easy-to-peruse diagram. And finally, the whole order is presented in a modern
English version translated or updated by the authors. Twenty-six in all! I was
happily exhausted when I finished reading through them! But I was also better
informed and encouraged in how my congregation worships and follows much of
these older patterns.
“Reformation Worship” will inspire
worship leaders who have roots in the Reformation. It has the potential of
interesting those whose traditions are more independent but are finding their
existential rootlessness problematic. Not only will this be a worthwhile volume
to take up and read; but it will likely remain a primo reference work for many
years to come. I highly recommend the work!
Thanks to New Growth Press for
providing, upon my request, the free copy of the book used for this review. The
assessments are mine given without restrictions or requirements (as per Federal
Trade Commission’s 16 CFR, Part 255).
When I was 20 years old, I was stationed in a Muslim country for two years. During that time I read the Quran (in an English translation from Oxford), interacted with Muslim acquaintances, and saw Islam lived out in it's communal context. Therefore I was excited when my mother gave me a copy of "Seeking Allah, Finding Jesus". With bazillions of reviews already plastered on the various sites and venues, mine will be short and succinct.
Nabeel Qureshi has woven together a very personal and personable volume written to give "an insider's perspective into a Muslim heart," as well as equip readers "with facts and knowledge, showing the strength of the case for the gospel contrasted with the case for Islam," while chronicling his own inner struggles, sacrifices and doubts when grappling with the Christian faith. The style of writing is autobi…
"When evil looms and darkness falls And tragedy is breaking When all that's good seems overturned By God I'm not forsaken For though I fall or wander far I'm not too far for saving And when my Shepherd seeks and finds How can I keep from singing" (229)?
So cantillates Jennifer Michelle Greenberg, mother, wife, writer, musician and abuse survivor, in her new 240 page hardback "Not Forsaken: A Story of Life After Abuse". This volume is the tale of her terrors and troubles at the hands of an abusive father, and it is far, far more. It is truly a story of life after abuse, abundant life found only in the One who is the Way, the Truth, and the Life. An easy to read book, it is ideally suited for those who have been traumatized and those who long to help the trampled! "I am not my abuser. I have a choice. I aspire to heal and grow by God's grace" (82).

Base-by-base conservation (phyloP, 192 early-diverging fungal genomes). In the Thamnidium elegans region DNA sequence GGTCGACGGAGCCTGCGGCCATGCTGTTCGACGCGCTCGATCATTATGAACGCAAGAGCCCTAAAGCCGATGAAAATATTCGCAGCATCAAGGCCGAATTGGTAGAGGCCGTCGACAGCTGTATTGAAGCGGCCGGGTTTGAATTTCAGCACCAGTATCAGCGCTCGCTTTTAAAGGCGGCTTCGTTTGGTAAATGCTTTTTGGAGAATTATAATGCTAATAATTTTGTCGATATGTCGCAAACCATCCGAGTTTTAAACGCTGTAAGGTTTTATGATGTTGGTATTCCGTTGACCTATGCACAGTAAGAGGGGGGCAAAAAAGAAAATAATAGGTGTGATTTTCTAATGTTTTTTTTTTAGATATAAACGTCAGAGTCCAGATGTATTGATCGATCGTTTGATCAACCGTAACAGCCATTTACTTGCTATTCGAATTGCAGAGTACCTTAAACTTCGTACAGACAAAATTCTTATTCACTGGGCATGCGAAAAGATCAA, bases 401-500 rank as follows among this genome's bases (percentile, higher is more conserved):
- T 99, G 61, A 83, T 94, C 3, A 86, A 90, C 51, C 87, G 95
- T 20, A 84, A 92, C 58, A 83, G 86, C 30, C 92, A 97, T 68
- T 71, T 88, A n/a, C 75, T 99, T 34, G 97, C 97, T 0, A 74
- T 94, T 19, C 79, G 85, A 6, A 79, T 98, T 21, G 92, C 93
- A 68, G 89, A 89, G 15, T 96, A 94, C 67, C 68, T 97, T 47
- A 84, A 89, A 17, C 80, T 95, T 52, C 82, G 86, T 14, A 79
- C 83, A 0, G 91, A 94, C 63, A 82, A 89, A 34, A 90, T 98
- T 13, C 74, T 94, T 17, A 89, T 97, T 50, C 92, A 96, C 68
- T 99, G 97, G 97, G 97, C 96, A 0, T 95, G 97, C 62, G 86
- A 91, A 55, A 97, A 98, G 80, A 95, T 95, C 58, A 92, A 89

It's a memoir, a series of journal entries telling a very human set of stories in a very friendly, personable way. It's not fully polished, but it's real, sometimes raw, and always forthright and frank! Holly Rench, Executive Director and co-founder of The Welcome Mission, has penned a touching series of real-life exploits, escapades, agonies and adversities of the women she has been involved with for over twelve years in this 231 page softback "At Home: The Incredible Story of The Welcome Mission".
Rench unravels the tangled lives of several of her and Marcus's "adopted" adult children describing their destructive pasts and how many of them, through love and hospitality, have moved further up and further on. But the tales are also filled with pitfalls and potholes that will jar the reader's suspension system's and rattle any self-righteous lug-nuts s…